Fawad to find friendly foes in Canada
Veteran spinner to spend time with banned former Australian teammates in Canadian T20 league later this year
5 June 2018, 03:21 PM AEST
Among the first messages Fawad Ahmed received upon being drafted by the fledgling Vancouver Knights franchise for this month's Global T20 tournament in Canada was from a rival batter who will be looking to flay the leg-spinner to all parts of Toronto’s Maple Leaf Cricket Club.
David Warner has enjoyed a spirited relationship with Fawad over a number of years, most conspicuously during Australia's 2015 Ashes tour to the UK when Warner routinely took to the struggling bowler at nets session.
But the pair have maintained a strong friendship that was forged when they were teammates on an Australia A tour to Zimbabwe and South Africa in 2013, and which will begin a new chapter when they lock horns in the most unlikely of locales – the Great Lakes region of south-east Canada.
The circumstances that unite the Masters-educated spin bowler who seized his second chance at life when he fled his native Pakistan under threat of persecution in 2010, and the opener who until recently was among the most sought-after players in world cricket are as disparate as their respective circumstances.
Fawad is looking to make yet another fresh start having been cut from Victoria’s list of contracted players for next summer, despite being the state’s leading Sheffield Shield wicket-taker since making his debut for them in February 2013.
Warner, who was picked up by the Waqar Younis-coached Winnipeg Hawks in the draft held overnight on Monday (Australia time) is suspended from international and state cricket for the next 10 months for his role in the ball-tampering incident in South Africa last March.
Despite lining up for rival outfits in the 22-match tournament spread over two-and-a-half weeks, Fawad is delighted by the prospect of living and playing alongside Warner and the also-banned former Australia Test captain Steve Smith, who will represent the Toronto Nationals.
"I’ve heard Canada is a nice country – it looks like Australia but a bit colder, although it’s going to be summer over there so it should be fun," Fawad told cricket.com.au.
"More so, I’m really happy for Davey Warner and Smudge (Smith) to be playing and hopefully those two can start their new chapters.
"I know they'll kick on from here because they are quality characters and great cricketers, and I’m looking forward spending some time with them over there.
"He (Warner) texted me very early in the morning (on Monday) and he said 'brother, I’m really happy to be hanging out with you and I’m looking forward to playing over there – Canada, here we come'."
Fawad got to know both suspended stars during 2015 when he was a member of Australia’s Test touring party to the West Indies and then England for the Ashes, where Warner became something of a soul mate and sounding board for the uncapped spinner who was repeatedly overlooked for the starting XI.
Having been left out of the line-up for the opening Test in the Caribbean, at Dominica’s Windsor Park where spinners were expected to dominate, Fawad admits he slumped into despair upon realising his dream of a Baggy Green Cap was unlikely to materialise over the coming months.
And it was to Warner, who at that point had yet to rise to the office of vice-captain, who served as Fawad's primary source of on-tour support.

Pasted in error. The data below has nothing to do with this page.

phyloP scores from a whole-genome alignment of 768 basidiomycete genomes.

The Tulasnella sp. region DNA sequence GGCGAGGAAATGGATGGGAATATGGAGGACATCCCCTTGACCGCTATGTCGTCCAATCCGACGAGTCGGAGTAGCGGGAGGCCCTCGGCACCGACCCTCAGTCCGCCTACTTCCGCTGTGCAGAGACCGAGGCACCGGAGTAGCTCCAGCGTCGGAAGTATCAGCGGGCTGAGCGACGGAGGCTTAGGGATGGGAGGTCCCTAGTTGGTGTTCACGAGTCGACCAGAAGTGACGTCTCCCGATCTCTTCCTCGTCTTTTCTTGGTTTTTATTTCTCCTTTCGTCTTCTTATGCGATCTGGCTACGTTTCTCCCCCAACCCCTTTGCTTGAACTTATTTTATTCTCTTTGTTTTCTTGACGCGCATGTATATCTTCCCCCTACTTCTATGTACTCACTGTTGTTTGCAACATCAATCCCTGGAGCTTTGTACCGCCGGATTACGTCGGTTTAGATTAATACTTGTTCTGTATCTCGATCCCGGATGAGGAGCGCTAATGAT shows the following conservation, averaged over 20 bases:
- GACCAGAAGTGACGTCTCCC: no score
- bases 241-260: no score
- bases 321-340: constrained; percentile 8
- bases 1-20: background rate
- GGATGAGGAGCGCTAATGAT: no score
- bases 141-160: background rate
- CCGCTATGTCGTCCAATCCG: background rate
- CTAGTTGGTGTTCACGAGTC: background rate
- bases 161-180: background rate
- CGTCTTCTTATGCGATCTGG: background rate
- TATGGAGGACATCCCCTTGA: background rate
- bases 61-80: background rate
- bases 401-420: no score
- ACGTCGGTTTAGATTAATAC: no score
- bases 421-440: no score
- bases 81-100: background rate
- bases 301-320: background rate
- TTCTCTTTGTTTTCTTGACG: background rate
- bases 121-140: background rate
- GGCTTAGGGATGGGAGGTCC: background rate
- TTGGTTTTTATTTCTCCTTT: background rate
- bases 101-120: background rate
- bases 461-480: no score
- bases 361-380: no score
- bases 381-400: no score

"When I missed out in Dominica, everyone was saying that I wouldn’t play again on those tours and I knew they were right," Fawad recalled.
"I spoke to Davey and there was even a tear in my eye, I was really upset and said to him 'I’m not going to be playing again on this tour, it looks like this is the end'.
"We’ve played against each other in Australia and had some good times on tour together, especially those tough four months or so in 2015 when I was in the squad and not playing.
"You get to know a lot about each other in that situation and he’s a really, really good man.
"It’s a different story, what people sometimes see.
"In our (Pakistan) culture they say 'if you really want to know a person, travel with him or do trade with him, then you will know the real person'.
"I have travelled a lot with Davey Warner so I know him really well."
Indeed, Fawad acknowledges he's more familiar with some of his fellow Australians from rival franchises than most of those he'll take the field alongside for the Vancouver Knights, who also drafted West Indies drawcard Chris Gayle and New Zealand swing bowler Tim Southee.
One teammate who Fawad will know is former West Indies allrounder Andre Russell with whom he played in the KFC Big Bash League, first for the Melbourne Renegades in BBL|04 and then the Sydney Thunder in the competition’s next two iterations.
Despite being named in the player-chosen Australian Cricketers' Association BBL team of the year for the past two summers, Fawad concedes his priority in a first-class career that began in Pakistan in 2005 has always been the long form of the game.
But now that he is no longer a contracted player with Victoria, he is eyeing a possible role with other franchise T20 competitions possibly in Bangladesh and Pakistan if his form at Premier Cricket level next summer does not convince the Victoria hierarchy he remains worthy of a Shield berth.
"My aim was to always play for Australia, my love was for red-ball cricket and I was never so much interested in playing in those T20 leagues," the 36-year-old said.
"But time changes, and unfortunately sometimes you have no choice but to change your mind.
"You can’t just sit back and expect opportunities to come to you, especially when you get to my age.
"As the saying goes ‘when one door closes for you, another one opens’.
"And I think this will be really exciting."